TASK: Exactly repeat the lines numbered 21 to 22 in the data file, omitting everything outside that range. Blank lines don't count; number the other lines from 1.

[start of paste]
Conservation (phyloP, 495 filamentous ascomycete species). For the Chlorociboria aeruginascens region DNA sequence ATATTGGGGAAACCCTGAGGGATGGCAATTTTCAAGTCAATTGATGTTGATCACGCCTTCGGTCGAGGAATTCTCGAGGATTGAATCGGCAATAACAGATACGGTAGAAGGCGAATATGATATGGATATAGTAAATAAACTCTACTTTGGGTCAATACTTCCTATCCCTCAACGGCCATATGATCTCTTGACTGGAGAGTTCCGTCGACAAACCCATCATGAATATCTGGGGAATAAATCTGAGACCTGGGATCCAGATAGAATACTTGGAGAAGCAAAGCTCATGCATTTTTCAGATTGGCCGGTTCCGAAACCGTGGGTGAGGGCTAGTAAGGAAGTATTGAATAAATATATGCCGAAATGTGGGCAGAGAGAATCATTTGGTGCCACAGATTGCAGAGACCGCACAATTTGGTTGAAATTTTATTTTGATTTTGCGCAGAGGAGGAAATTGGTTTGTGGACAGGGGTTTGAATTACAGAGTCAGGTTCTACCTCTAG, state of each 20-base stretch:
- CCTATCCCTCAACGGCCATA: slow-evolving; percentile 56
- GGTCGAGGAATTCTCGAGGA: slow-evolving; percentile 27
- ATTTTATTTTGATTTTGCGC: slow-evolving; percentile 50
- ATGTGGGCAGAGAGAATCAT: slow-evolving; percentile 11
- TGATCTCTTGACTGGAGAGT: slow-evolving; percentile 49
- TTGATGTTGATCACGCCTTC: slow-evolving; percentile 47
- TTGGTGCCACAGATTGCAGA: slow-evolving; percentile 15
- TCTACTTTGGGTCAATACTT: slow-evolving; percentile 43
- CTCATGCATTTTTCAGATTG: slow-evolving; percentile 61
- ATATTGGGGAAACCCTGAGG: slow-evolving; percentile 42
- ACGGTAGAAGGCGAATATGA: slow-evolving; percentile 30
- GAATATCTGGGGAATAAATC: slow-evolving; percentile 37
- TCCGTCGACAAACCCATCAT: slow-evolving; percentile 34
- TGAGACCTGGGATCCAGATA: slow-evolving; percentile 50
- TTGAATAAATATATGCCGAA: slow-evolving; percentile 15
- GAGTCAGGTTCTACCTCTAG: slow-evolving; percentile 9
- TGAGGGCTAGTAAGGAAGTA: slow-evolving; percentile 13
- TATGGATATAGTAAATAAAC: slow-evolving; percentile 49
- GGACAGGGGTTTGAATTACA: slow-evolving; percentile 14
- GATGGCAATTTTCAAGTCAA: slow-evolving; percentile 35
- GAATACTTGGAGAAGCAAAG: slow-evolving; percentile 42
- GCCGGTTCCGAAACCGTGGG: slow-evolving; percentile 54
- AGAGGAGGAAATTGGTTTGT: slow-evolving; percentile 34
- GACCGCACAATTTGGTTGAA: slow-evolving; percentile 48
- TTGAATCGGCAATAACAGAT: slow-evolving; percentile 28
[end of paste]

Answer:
- GATGGCAATTTTCAAGTCAA: slow-evolving; percentile 35
- GAATACTTGGAGAAGCAAAG: slow-evolving; percentile 42